Oh, and X-Com: UFO Defense - that was another great fun game. I'll have to add to this list when I have time.

He Said, She Said Reporting once again annoys the heck out of me

No wonder the media is so easy to manipulate. They NEVER report facts or fact check, they just do everything he said, she said, in some twisted notion of "balance" that gives way too much weight to discredited positions. Politicos, particularly the GOP, know this, and take massive advantage of it at every opportunity.

Today, I heard on the radio reporting about the trapped (and probably dead) miners. And sure enough, it was all he said, she said reporting. The mine owner claims the collapse had nothing to do with his operations or safety failures. He said it was an earthquake. Actual earthquake experts, monitoring actual earthquake detection equipment, said there was no earthquake. But how is this reported? "The mine owner says an earthquake collapsed the mine. But scientist critics claim it was not an earthquake. End of story." AAAAAARRRRRGGGHGHHGH!!!

Even for something as blatently obvious and verifiable as a frickin EARTHQUAKE is reported he said, she said, instead of just, you know, reporting the FACTS. Such as: Fact: There was no earthquake. The mine owner's claims that there was an earthquake are either mistaken or he is lying to cover up the real cause of the collapse. And the lying part is much more likely, given his continued insistence it was an earthquake in the face of the massive evidence there was no earthquake. That would be unbiased, accurate reporting. Sure, it makes him look bad, but then HE is the one who made himself look bad by making such a ridiculous claim. It isn't the media's fault he acted like an ass. But no, they can't do that. That kind of reporting takes effort and research (though very little of it in this particular circumstances). Maybe they are afraid it would set a precedent requiring actual fact-checking in their other reporting. Maybe they are afraid of the (usually totally false) claims of "liberal bias" that has kept reporters from doing anything but this style of reporting. Maybe it is because most of the media is owned by the far-right, and they like being able to manipulate (or outright ignore and alter) facts for stories.

All I know is it totally disgusts me and makes me want to scream every time I see it, no matter what the context. If it weren't for Glenn Greenwald and Jon Stewart, and Stephen Colbert, I'd probably have given up and gone insane by now.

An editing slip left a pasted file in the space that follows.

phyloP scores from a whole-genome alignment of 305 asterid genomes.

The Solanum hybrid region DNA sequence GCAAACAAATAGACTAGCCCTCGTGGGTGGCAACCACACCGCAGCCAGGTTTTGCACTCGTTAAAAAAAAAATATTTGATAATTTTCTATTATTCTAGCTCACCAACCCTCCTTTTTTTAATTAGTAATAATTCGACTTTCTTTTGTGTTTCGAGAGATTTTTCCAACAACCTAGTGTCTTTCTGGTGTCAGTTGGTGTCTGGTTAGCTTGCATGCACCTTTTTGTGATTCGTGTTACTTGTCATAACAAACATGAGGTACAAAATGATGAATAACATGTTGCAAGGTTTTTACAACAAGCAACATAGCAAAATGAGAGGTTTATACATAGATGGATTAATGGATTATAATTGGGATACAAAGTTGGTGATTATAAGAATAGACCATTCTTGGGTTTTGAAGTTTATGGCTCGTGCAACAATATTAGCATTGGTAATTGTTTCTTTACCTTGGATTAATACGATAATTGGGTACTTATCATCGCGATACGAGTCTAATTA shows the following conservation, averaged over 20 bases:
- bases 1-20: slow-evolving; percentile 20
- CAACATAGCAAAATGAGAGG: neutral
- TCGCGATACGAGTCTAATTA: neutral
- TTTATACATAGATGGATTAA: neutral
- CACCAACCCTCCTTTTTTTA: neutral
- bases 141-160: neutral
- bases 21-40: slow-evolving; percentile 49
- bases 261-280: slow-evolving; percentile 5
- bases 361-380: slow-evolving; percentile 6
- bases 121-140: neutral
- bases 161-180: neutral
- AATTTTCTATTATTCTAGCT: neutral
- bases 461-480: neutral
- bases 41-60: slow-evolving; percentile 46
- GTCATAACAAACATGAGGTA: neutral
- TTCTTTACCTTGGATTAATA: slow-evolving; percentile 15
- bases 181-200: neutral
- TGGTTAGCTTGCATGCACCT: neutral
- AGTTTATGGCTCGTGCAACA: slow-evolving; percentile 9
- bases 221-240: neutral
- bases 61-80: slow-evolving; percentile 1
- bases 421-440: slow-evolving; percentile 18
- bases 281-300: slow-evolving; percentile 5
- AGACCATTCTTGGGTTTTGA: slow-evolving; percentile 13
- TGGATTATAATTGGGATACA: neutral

Sitting here and acting like there is some controversy or doubt as to whether or not a frickin EARTHQUAKE happened reminds me of the scene in Erik the Viking where the island sinks into the ocean while they deny it is happening because "don't be silly, the island couldn't possibly be sinking, we have too many safeguards to prevent that."

Tuesday, August 14, 2007

The Gender Politics of Cleaning and Marriage

I've seen various blog postings in various (mostly) feminist sites about how marriage is such a wonderful deal for men and so horrible for women. And central to this thesis was the division of housework, particularly cleaning. My first thought on that subject was, were the posters all smoking crack?? But then that was because in my marriage, I do most of the housework and I am constantly cleaning up after my wife. So the idea that marriage automatically means any particular distribution of cleaning or housework is clearly falsified.

I know, one data point does not a trend make, but what it does demonstrate is that the division of cleaning duties is NOT a foregone conclusion. If a woman marries a man and then is unsatisfied with the housework arrangements, no one is putting a gun to her head to force it to continue. For that matter, women are not legally obligated to marry men who don't pick up after themselves. Don't like a man's cleaning habits, don't get involved with him. The state of his bachelor pad might give you some clues there.

In any case, I had some thoughts on cleaning in general. It really bugs me that I have to clean up after my wife, mostly because she is so much messier than me. At the very least, I would expect that a person would pick up after his or her own personal messes, like the plates used to eat or your own clothes and towels. That, I think, is the primary offense I have a problem with when it comes to cleaning. That is the area where one would most feel like one is acting as a servant to someone else, cleaning up after someone else's mess.